Sup, the Russian owners of blogging/social networking site LiveJournal, has slashed just under half of LiveJournal’s US workforce – getting rid of its products managers and engineers, and leaving just operations and finance people. Sounds rather like they don’t intend to do much in the way of maintenance or development now, doesn’t it? Valleywag has the story and describes LJ as being “left on life support”
Note that LJ users – which includes paid customers of the site – didn’t hear this news from LJ, but from the media. Pretty poor, especially for any paid customers of the site who just coughed up $US175 for lifetime, permament accounts as per the company’s offer in December.
The Valleywag story links to the blog of one affected LJ staffer – who is involved with a new open source social networking site called Dreamwidth – which is still in development. Assuming the folk involved in developing Dreamwidth can still put time into it (if they’re now out of work, looking for jobs or starting new jobs they may not be able to) – this could be a good time for them to launch. Especially since other blogging or social networking sites which seem large, active and (at least relatively) ‘safe’ from the current economic climate (such as WordPress or Facebook) just aren’t replacements for LJ.
Most people who haven’t used it extensively don’t “get” LiveJournal, and it kind of stands apart from the way both blogs and social networking sites have developed over the past few years. If you want to know more about the evolution of LiveJournal and just how groundbreaking it was in terms of ahead-of-the-curve features, this is a great read (also good for anyone working on a blogging or social networking site, really): Lessons from the failure of Livejournal: when NOT to listen to your users.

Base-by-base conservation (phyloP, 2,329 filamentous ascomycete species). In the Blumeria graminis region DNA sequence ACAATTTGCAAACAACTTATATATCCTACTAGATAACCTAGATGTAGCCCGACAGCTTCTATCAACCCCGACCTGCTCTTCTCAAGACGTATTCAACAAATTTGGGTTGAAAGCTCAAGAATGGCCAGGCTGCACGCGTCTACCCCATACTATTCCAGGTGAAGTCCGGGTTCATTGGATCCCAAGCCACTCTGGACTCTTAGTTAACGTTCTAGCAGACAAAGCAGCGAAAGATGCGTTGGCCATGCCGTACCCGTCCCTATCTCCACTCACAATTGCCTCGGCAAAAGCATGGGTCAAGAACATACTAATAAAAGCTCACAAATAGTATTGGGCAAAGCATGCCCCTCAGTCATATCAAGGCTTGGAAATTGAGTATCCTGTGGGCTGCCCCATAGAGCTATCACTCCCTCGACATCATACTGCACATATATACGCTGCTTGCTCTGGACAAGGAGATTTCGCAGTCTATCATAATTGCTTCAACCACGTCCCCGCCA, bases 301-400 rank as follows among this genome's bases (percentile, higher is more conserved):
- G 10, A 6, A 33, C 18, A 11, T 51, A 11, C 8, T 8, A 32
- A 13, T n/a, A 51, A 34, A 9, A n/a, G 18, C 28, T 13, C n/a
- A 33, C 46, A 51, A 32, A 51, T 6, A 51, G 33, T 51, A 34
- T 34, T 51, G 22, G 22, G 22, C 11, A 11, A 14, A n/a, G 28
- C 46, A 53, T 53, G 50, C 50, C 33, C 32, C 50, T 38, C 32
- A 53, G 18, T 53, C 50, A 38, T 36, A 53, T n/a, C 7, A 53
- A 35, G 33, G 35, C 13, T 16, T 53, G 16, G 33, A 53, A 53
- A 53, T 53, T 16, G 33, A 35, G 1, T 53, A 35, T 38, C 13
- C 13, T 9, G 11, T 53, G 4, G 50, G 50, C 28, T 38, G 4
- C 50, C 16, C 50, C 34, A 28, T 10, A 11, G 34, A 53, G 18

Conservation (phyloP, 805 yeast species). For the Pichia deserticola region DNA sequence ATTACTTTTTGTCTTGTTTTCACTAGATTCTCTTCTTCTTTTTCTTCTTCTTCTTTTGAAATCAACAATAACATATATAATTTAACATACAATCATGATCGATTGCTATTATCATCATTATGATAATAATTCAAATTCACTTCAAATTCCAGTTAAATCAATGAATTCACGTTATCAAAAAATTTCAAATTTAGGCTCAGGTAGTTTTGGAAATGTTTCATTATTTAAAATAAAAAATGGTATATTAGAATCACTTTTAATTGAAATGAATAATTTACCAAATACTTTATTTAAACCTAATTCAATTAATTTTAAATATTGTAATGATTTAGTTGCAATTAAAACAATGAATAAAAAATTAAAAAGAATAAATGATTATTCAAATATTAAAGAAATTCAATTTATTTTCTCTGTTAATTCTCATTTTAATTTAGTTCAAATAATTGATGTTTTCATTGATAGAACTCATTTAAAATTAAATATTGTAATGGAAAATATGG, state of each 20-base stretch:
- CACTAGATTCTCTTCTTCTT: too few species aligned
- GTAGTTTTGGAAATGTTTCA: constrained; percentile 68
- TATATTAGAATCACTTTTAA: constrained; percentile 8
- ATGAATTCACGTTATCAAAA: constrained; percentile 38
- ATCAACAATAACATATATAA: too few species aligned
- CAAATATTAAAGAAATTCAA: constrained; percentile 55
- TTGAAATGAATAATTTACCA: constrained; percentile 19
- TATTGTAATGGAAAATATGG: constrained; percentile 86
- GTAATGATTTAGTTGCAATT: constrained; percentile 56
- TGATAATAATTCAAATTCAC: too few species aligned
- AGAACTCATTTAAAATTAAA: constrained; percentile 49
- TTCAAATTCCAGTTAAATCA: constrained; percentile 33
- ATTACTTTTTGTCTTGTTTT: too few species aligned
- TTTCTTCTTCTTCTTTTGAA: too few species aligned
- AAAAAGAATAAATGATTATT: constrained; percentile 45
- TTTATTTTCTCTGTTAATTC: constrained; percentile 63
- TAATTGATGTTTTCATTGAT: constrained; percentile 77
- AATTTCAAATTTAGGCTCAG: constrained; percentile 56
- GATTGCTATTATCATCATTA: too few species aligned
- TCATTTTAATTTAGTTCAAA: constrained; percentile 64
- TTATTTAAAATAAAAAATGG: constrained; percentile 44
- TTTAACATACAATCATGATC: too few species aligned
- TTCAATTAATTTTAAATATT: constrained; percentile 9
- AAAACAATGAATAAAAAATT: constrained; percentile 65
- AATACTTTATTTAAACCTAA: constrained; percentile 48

Blogs have changed a lot since LJ’s inception. While they started out as private “journalling” sites often only visited by a few friends of the blogger, generally speaking blogging has now become very much about broadcasting – being public. LJ allows you to broadcast publicly or maintain a private/friends only blog if you prefer – and you can control this on a post by post or whole-of-blog security settings. Also, LJ supports a number of active social communities (yes, including the Harry Potter slashfic community which sadly seems to be all most people know of LiveJournal).
Because LJ has evolved a fairly unique user base, it could be a really good time for Dreamwidth to launch, because I certainly don’t know what I’d suggest to my LJ friends and communities as an alternative to LiveJournal.
It’s going to be an interesting few months ahead. This is not the first time LJ users have faced uncertaintly – as over the course of its life it has gone from being a community site founded by (now-Googler) Brad Fitzpatrick, to a commercial entity owned by Six Apart and now Sup. Many LJers are exploring backup and export options right now – no-one wants to lose years of blog entries, not to mention the contact details of their online friends.